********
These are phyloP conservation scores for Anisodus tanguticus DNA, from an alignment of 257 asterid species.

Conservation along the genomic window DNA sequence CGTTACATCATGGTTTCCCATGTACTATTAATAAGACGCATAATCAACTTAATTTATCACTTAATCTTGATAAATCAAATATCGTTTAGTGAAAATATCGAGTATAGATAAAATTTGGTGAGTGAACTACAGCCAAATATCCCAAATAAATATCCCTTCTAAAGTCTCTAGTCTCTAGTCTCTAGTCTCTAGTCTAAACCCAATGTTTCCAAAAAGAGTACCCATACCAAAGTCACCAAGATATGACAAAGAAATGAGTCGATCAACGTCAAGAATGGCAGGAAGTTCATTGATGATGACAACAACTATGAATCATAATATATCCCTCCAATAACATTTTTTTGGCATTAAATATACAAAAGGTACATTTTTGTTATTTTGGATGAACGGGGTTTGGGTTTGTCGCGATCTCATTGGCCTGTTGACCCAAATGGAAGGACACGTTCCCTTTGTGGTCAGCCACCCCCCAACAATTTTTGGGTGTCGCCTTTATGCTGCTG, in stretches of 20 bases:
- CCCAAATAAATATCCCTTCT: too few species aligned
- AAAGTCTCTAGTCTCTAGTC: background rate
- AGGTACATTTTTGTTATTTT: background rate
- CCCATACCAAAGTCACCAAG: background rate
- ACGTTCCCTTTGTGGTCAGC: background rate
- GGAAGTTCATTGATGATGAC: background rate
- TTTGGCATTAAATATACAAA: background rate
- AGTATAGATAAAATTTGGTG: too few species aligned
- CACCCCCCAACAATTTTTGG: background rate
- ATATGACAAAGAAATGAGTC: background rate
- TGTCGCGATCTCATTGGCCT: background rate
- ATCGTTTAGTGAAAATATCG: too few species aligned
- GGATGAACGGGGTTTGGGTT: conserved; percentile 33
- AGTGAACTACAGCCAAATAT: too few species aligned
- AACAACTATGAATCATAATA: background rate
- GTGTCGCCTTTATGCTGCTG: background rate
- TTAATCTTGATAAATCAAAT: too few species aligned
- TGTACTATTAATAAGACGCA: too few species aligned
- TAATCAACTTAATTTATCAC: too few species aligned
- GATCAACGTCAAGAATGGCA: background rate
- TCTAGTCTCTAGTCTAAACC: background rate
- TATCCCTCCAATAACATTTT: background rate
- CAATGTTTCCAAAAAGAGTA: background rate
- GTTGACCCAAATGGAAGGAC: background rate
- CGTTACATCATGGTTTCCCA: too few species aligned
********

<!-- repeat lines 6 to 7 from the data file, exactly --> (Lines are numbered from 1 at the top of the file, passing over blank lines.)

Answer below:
- CCCATACCAAAGTCACCAAG: background rate
- ACGTTCCCTTTGTGGTCAGC: background rate